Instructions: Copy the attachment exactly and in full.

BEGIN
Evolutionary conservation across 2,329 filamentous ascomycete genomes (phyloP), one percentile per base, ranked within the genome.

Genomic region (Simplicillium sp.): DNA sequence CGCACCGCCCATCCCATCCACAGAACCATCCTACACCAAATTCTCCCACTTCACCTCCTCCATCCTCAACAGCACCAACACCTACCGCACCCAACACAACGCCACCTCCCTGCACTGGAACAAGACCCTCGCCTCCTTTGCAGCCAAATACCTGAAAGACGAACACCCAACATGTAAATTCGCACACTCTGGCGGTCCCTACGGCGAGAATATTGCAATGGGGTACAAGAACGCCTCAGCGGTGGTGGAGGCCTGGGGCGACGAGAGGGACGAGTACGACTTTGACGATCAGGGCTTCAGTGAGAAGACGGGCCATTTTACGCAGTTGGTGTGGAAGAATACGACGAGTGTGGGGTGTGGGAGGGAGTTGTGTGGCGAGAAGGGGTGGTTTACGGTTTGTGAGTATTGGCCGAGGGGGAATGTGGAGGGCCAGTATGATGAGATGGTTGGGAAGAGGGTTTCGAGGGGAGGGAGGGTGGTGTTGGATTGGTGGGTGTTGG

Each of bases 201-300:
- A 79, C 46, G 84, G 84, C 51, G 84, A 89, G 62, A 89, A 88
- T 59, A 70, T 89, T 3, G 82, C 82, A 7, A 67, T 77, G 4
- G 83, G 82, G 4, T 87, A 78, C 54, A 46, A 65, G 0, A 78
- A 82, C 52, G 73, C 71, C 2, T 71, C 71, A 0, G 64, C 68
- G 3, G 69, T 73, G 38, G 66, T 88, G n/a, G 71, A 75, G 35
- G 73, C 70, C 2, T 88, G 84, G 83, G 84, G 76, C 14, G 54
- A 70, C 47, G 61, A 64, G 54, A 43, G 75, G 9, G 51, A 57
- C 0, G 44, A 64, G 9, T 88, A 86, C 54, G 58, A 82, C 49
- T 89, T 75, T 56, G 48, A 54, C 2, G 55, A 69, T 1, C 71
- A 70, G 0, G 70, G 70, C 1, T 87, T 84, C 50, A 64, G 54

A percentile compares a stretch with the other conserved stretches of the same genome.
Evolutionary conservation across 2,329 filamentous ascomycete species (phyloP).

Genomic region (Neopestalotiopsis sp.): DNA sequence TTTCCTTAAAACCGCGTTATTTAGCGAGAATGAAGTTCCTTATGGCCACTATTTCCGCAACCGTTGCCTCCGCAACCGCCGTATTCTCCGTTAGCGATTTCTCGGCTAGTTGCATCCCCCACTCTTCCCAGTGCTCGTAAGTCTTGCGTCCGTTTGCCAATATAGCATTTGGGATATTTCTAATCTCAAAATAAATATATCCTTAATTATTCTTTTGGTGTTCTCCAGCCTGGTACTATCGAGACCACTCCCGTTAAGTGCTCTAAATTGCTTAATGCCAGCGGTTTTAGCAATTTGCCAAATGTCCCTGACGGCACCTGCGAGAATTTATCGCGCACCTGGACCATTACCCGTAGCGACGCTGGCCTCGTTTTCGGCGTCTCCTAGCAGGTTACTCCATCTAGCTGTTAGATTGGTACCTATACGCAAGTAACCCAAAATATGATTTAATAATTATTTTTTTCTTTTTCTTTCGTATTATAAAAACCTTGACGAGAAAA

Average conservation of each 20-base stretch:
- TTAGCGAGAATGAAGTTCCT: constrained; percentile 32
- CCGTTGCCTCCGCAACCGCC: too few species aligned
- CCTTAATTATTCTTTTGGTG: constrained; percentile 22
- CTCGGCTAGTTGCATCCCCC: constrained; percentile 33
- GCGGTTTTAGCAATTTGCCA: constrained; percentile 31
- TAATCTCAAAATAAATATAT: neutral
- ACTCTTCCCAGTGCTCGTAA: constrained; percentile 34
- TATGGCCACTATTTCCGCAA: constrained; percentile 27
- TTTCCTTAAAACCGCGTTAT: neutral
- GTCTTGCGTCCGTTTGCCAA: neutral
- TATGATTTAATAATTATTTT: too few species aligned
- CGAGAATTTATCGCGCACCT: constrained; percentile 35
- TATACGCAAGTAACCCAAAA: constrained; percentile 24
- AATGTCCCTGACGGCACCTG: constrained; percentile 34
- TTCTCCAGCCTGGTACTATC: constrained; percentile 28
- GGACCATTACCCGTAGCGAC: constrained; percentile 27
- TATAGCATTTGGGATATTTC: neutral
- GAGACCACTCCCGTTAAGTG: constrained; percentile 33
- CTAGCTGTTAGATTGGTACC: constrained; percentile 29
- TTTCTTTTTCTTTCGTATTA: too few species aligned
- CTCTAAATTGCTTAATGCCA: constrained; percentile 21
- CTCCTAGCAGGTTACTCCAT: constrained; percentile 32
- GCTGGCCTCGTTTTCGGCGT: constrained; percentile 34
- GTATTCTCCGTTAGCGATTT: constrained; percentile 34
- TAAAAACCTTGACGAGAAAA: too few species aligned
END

Evolutionary conservation across 2,329 filamentous ascomycete genomes (phyloP), one percentile per base, ranked within the genome.

Genomic region (Simplicillium sp.): DNA sequence CGCACCGCCCATCCCATCCACAGAACCATCCTACACCAAATTCTCCCACTTCACCTCCTCCATCCTCAACAGCACCAACACCTACCGCACCCAACACAACGCCACCTCCCTGCACTGGAACAAGACCCTCGCCTCCTTTGCAGCCAAATACCTGAAAGACGAACACCCAACATGTAAATTCGCACACTCTGGCGGTCCCTACGGCGAGAATATTGCAATGGGGTACAAGAACGCCTCAGCGGTGGTGGAGGCCTGGGGCGACGAGAGGGACGAGTACGACTTTGACGATCAGGGCTTCAGTGAGAAGACGGGCCATTTTACGCAGTTGGTGTGGAAGAATACGACGAGTGTGGGGTGTGGGAGGGAGTTGTGTGGCGAGAAGGGGTGGTTTACGGTTTGTGAGTATTGGCCGAGGGGGAATGTGGAGGGCCAGTATGATGAGATGGTTGGGAAGAGGGTTTCGAGGGGAGGGAGGGTGGTGTTGGATTGGTGGGTGTTGG

Each of bases 201-300:
- A 79, C 46, G 84, G 84, C 51, G 84, A 89, G 62, A 89, A 88
- T 59, A 70, T 89, T 3, G 82, C 82, A 7, A 67, T 77, G 4
- G 83, G 82, G 4, T 87, A 78, C 54, A 46, A 65, G 0, A 78
- A 82, C 52, G 73, C 71, C 2, T 71, C 71, A 0, G 64, C 68
- G 3, G 69, T 73, G 38, G 66, T 88, G n/a, G 71, A 75, G 35
- G 73, C 70, C 2, T 88, G 84, G 83, G 84, G 76, C 14, G 54
- A 70, C 47, G 61, A 64, G 54, A 43, G 75, G 9, G 51, A 57
- C 0, G 44, A 64, G 9, T 88, A 86, C 54, G 58, A 82, C 49
- T 89, T 75, T 56, G 48, A 54, C 2, G 55, A 69, T 1, C 71
- A 70, G 0, G 70, G 70, C 1, T 87, T 84, C 50, A 64, G 54

A percentile compares a stretch with the other conserved stretches of the same genome.
Evolutionary conservation across 2,329 filamentous ascomycete species (phyloP).

Genomic region (Neopestalotiopsis sp.): DNA sequence TTTCCTTAAAACCGCGTTATTTAGCGAGAATGAAGTTCCTTATGGCCACTATTTCCGCAACCGTTGCCTCCGCAACCGCCGTATTCTCCGTTAGCGATTTCTCGGCTAGTTGCATCCCCCACTCTTCCCAGTGCTCGTAAGTCTTGCGTCCGTTTGCCAATATAGCATTTGGGATATTTCTAATCTCAAAATAAATATATCCTTAATTATTCTTTTGGTGTTCTCCAGCCTGGTACTATCGAGACCACTCCCGTTAAGTGCTCTAAATTGCTTAATGCCAGCGGTTTTAGCAATTTGCCAAATGTCCCTGACGGCACCTGCGAGAATTTATCGCGCACCTGGACCATTACCCGTAGCGACGCTGGCCTCGTTTTCGGCGTCTCCTAGCAGGTTACTCCATCTAGCTGTTAGATTGGTACCTATACGCAAGTAACCCAAAATATGATTTAATAATTATTTTTTTCTTTTTCTTTCGTATTATAAAAACCTTGACGAGAAAA

Average conservation of each 20-base stretch:
- TTAGCGAGAATGAAGTTCCT: constrained; percentile 32
- CCGTTGCCTCCGCAACCGCC: too few species aligned
- CCTTAATTATTCTTTTGGTG: constrained; percentile 22
- CTCGGCTAGTTGCATCCCCC: constrained; percentile 33
- GCGGTTTTAGCAATTTGCCA: constrained; percentile 31
- TAATCTCAAAATAAATATAT: neutral
- ACTCTTCCCAGTGCTCGTAA: constrained; percentile 34
- TATGGCCACTATTTCCGCAA: constrained; percentile 27
- TTTCCTTAAAACCGCGTTAT: neutral
- GTCTTGCGTCCGTTTGCCAA: neutral
- TATGATTTAATAATTATTTT: too few species aligned
- CGAGAATTTATCGCGCACCT: constrained; percentile 35
- TATACGCAAGTAACCCAAAA: constrained; percentile 24
- AATGTCCCTGACGGCACCTG: constrained; percentile 34
- TTCTCCAGCCTGGTACTATC: constrained; percentile 28
- GGACCATTACCCGTAGCGAC: constrained; percentile 27
- TATAGCATTTGGGATATTTC: neutral
- GAGACCACTCCCGTTAAGTG: constrained; percentile 33
- CTAGCTGTTAGATTGGTACC: constrained; percentile 29
- TTTCTTTTTCTTTCGTATTA: too few species aligned
- CTCTAAATTGCTTAATGCCA: constrained; percentile 21
- CTCCTAGCAGGTTACTCCAT: constrained; percentile 32
- GCTGGCCTCGTTTTCGGCGT: constrained; percentile 34
- GTATTCTCCGTTAGCGATTT: constrained; percentile 34
- TAAAAACCTTGACGAGAAAA: too few species aligned